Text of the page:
The bottom-line however, are the situation inside Burma between the government and the Burmese minority groups. And also between the government, still very much a junta and the forces of Democracy inside Burma. The question of terrorism is also a consideration-as many minority groups have turned to sabotage tactics-that have killed innocent people.
Thai Intel forecast, on the armed struggle, is that at this point, the situation is highly still fluid-but the foundation is there for both area based competition and also increased insurgents activities-along with a certain amount of terrorism. The picture will complicate the foreign arms support to the minorities.
Thai Intel’s forecast, on the emerging government, is that emerging Burmese government will likely received little legitimacy globally, other than countries in the Chinese sphere of influences-with an ASEAN that will be highly embarassed-as Burma is a member of ASEAN and ASEAN have taken mostly a hand-off policy-with the above mentioned, Thailand, opting for a strong relations with the Burmese junta/government. Global diplomatic to pressure ASEAN will likely increase.
Thai Intel’s forecast, on the situation with the Burmese minority, is that if rebelling minorities succeed in their struggle and the emerging government/junta does not include the minorities that have allied themselves with the Burmese government/junta some will slowly drift towards open or under-ground rebellion.
Thai Intel forecast, on the global business involvement inside Burma point of view, is that the opportunities lies with countries that are flexible diplomatically.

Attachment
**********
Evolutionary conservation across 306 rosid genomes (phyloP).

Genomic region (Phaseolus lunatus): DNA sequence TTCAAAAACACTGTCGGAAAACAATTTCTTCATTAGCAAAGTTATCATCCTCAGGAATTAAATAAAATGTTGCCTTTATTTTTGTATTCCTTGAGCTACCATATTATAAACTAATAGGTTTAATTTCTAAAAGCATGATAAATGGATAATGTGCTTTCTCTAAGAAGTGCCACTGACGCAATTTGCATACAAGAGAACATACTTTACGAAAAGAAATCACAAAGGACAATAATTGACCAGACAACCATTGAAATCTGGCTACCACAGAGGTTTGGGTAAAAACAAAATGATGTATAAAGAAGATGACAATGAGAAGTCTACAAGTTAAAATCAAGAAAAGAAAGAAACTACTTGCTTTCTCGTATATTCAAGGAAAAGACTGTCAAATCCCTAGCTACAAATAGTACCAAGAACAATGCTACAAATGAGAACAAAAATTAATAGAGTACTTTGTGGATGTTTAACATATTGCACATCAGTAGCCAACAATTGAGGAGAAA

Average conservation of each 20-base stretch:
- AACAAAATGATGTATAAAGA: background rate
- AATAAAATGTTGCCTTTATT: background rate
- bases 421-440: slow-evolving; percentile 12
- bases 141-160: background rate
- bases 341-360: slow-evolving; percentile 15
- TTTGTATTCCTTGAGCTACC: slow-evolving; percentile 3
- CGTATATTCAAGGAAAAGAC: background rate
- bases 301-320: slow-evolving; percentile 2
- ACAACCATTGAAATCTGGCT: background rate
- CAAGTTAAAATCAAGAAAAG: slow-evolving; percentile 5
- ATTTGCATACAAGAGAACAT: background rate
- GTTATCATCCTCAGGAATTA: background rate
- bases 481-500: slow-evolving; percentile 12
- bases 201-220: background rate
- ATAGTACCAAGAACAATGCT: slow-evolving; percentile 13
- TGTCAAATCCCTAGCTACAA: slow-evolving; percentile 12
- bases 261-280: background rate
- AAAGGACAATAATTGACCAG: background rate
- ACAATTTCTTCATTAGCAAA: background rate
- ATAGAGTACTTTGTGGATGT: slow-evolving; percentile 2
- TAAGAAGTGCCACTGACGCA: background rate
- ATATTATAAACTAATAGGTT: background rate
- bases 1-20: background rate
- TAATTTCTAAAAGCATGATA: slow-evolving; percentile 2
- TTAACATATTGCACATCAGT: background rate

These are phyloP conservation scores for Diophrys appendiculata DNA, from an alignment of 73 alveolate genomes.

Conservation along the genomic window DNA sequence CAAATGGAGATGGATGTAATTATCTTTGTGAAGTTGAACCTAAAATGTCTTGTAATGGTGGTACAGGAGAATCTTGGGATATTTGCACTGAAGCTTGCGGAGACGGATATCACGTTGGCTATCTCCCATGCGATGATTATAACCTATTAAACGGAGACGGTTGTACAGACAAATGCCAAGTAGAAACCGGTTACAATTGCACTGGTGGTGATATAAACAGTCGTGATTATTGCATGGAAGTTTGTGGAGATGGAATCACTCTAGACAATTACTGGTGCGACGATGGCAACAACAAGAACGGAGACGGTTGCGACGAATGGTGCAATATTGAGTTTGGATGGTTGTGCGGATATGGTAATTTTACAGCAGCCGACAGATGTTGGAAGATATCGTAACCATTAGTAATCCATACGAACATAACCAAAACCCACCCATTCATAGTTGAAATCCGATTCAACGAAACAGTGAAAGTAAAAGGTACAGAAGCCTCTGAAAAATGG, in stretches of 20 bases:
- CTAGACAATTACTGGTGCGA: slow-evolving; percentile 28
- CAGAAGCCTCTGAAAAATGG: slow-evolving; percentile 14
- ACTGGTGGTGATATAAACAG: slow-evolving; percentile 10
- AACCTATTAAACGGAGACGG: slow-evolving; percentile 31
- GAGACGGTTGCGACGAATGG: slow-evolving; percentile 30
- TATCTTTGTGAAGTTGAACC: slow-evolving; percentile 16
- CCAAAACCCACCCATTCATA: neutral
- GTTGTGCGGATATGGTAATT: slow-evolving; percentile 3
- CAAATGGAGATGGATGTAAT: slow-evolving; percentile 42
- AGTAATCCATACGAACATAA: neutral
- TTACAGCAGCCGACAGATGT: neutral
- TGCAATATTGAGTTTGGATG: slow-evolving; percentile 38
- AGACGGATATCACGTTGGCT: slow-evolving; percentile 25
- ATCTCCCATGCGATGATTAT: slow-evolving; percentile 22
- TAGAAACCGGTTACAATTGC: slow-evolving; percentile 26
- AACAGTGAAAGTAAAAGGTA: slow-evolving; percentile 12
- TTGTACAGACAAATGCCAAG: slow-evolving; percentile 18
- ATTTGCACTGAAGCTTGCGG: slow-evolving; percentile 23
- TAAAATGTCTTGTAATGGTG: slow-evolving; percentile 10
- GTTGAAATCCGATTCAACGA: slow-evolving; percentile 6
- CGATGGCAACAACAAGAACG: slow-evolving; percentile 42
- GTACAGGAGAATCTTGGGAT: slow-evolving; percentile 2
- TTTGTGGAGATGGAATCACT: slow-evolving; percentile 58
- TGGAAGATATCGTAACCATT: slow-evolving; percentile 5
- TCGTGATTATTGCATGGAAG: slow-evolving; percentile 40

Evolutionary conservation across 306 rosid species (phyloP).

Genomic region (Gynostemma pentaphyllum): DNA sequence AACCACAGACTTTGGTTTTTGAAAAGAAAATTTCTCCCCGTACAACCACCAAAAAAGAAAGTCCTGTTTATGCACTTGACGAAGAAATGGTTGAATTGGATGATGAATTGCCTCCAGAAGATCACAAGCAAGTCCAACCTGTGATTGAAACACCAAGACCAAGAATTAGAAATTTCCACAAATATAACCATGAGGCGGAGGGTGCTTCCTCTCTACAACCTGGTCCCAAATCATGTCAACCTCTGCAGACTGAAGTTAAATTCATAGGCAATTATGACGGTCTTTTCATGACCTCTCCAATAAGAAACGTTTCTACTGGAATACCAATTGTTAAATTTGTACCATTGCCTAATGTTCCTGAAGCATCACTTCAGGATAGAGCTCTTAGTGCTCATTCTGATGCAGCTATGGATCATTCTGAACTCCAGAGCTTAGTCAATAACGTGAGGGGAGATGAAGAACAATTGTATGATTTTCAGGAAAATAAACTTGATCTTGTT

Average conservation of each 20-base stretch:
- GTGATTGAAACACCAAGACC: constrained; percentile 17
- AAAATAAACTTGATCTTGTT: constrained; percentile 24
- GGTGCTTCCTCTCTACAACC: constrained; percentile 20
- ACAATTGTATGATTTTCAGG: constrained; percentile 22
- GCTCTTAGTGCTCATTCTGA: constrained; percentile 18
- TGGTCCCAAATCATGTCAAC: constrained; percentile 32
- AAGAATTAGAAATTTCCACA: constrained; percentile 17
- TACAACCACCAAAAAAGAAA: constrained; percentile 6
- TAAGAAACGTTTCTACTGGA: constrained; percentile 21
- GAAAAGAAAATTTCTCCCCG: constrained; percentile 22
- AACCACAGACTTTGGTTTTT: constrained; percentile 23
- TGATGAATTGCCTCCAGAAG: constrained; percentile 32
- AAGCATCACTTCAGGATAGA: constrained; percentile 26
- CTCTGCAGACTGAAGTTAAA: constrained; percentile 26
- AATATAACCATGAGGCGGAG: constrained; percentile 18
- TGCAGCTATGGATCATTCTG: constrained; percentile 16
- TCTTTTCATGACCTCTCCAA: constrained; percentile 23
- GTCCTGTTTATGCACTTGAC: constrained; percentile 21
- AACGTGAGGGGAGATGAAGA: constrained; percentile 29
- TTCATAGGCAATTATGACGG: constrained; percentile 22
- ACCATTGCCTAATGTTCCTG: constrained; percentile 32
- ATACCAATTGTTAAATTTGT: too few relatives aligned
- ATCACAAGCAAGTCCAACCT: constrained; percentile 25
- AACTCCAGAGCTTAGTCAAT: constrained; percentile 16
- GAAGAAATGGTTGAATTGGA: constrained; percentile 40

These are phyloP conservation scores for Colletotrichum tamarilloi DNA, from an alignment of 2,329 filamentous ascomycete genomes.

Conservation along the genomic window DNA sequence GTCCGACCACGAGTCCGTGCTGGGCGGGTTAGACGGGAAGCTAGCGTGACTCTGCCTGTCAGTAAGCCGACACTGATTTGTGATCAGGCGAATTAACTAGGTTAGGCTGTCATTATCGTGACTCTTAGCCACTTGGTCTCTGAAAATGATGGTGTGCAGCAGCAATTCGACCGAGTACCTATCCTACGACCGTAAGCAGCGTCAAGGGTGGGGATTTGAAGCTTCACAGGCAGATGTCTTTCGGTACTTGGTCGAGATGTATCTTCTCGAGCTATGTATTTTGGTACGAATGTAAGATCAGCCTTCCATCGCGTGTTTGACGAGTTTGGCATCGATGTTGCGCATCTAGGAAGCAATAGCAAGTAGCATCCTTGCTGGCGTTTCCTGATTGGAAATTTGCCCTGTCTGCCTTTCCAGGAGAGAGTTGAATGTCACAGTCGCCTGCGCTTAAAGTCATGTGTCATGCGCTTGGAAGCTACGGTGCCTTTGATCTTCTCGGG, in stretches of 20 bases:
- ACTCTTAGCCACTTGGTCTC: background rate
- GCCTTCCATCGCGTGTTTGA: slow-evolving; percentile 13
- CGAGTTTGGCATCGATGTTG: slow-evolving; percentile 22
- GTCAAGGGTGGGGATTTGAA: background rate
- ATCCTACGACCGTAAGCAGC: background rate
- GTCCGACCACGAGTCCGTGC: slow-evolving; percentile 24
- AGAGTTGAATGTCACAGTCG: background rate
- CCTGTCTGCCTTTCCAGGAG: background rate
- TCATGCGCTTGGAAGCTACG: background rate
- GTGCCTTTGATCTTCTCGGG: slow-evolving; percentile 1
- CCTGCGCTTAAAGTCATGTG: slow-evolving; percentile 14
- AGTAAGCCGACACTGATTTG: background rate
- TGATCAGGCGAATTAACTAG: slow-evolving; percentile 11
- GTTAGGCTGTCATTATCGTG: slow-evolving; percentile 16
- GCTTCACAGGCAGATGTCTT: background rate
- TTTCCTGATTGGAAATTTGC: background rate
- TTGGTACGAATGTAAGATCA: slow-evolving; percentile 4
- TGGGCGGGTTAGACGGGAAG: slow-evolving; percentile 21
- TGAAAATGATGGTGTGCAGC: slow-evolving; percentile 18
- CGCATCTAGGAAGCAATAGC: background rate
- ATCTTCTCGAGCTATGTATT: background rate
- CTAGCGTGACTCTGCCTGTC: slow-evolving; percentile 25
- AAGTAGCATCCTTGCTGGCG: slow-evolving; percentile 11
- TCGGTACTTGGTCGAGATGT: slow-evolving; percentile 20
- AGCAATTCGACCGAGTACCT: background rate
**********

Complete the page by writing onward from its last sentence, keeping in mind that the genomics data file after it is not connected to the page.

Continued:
The savior and hope for the entire Burma situation is Aung San, who was barred from participating in the election, but is expected to be free once the new government/junta is formed-however-this is still not a solid 100%. However, the current situation in Burma, being highly fluid and fractured-can only be put back together, by someone, like Aung San-who have demonstrated the ability to bridge the concerns of the Burmese people.
- Burma uses Chinese investment to harass opponents (telegraph.co.uk)
- 10,000 refugees stream into Thailand after Burma election (telegraph.co.uk)
- Thousands flee Burma as army launches attack on ethnic rebels (independent.co.uk)
- 10,000 flee Burma in post-election violence (cbc.ca)
- Rebels clash with Burma troops after election (ctv.ca)
- Observers report Burma vote-rigging (guardian.co.uk)
- Rebels Clash with Burma Troops After Election (foxnews.com)
- Thailand plans to repatriate Burmese asylum seekers after election (guardian.co.uk)
- Thousands flee election violence in Burma (ft.com)
- A Closer Look at Burma’s Ethnic Minorities (time.com)
- Gunbattles erupt after rare Myanmar election (msnbc.msn.com)
- Thousands flee Myanmar into Thailand (cnn.com)
- Hillary Clinton hits out at Burmese junta (independent.co.uk)
- Burmese cast ballots for first time in 20 years (ctv.ca)
- You: Building a ‘Little Yangon’ in Tokyo (search.japantimes.co.jp)
- Burmese election results trickle in (cbc.ca)
- Burma election marred by violence (telegraph.co.uk)
- Burmese Exiles Find Refuge in Thailand – But for How Long? (time.com)
- Burmese Exiles Find Refuge in Thailand — But for How Long? (time.com)
- Burmese Exiles Find Refuge in Thailand But for How Long? (time.com)
- First Burma Elections In 20 Years A ‘Sham’ (news.sky.com)
- PRESS DIGEST – Thai newspapers – November 8 (reuters.com)
- Aung San Suu Kyi’s imminent release clouds Burmese election (guardian.co.uk)
- Burma’s Hollow Election (online.wsj.com)